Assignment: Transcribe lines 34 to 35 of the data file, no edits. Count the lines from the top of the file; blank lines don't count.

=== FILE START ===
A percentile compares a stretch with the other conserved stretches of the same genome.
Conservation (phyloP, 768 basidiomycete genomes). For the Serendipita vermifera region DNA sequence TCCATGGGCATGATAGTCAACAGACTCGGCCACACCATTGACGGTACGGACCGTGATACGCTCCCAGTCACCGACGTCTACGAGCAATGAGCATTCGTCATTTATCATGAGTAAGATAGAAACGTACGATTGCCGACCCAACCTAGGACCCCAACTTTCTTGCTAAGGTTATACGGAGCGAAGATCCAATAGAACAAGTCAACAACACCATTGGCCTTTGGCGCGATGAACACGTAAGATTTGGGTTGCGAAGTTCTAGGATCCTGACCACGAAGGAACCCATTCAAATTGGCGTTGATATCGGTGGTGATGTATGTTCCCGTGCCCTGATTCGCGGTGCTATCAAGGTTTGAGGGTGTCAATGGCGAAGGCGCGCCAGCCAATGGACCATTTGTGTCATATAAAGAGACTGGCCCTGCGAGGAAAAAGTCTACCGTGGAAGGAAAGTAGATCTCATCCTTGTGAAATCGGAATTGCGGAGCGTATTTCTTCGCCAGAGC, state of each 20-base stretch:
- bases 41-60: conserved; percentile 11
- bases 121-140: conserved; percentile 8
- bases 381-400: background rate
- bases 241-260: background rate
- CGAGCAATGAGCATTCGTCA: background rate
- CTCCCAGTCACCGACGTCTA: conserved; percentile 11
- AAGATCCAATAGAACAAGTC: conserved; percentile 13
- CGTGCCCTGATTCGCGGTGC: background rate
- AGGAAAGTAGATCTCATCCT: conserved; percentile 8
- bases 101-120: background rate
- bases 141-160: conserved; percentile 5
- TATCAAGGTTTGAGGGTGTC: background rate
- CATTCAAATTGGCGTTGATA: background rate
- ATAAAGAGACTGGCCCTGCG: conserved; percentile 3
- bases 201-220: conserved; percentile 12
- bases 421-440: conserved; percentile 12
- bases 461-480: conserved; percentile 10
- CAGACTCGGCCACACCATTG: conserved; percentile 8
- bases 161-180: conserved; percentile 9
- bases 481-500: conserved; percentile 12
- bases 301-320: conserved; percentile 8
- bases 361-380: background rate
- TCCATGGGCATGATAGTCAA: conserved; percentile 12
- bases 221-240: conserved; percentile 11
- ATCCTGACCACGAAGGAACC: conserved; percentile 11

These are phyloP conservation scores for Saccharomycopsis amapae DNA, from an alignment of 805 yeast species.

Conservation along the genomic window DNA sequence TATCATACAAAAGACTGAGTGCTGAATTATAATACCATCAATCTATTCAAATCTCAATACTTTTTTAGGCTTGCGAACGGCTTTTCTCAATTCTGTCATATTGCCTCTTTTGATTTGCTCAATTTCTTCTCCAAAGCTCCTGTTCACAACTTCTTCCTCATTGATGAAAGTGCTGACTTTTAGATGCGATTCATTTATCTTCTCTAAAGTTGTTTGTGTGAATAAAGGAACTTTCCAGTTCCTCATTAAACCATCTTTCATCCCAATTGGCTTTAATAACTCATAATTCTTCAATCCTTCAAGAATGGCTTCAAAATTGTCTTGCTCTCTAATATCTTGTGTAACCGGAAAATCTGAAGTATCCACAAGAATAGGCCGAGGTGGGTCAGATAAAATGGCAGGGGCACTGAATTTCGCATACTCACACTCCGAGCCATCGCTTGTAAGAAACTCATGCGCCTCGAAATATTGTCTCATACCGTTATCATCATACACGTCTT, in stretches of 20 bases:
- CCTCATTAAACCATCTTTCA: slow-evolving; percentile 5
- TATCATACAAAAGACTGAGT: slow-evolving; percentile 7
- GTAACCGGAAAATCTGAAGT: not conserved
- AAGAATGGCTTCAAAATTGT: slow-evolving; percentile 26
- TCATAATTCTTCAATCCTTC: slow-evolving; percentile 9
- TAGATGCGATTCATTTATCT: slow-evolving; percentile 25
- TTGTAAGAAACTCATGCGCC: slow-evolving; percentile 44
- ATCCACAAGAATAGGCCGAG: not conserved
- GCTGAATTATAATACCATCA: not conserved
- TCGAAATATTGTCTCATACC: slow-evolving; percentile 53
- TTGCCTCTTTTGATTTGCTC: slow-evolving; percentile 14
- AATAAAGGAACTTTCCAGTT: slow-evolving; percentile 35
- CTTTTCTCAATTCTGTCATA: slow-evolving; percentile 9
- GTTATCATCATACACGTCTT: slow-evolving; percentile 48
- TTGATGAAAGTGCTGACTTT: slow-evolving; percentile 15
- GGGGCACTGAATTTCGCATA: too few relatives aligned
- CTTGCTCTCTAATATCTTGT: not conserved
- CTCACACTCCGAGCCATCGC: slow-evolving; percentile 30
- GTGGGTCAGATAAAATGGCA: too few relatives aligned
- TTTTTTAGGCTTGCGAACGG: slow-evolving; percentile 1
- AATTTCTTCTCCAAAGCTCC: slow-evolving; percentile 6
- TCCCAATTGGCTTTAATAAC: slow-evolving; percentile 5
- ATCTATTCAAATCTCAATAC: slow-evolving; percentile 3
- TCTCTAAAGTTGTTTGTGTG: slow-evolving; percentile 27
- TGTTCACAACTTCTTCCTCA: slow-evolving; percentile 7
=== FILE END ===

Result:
- TCATAATTCTTCAATCCTTC: slow-evolving; percentile 9
- TAGATGCGATTCATTTATCT: slow-evolving; percentile 25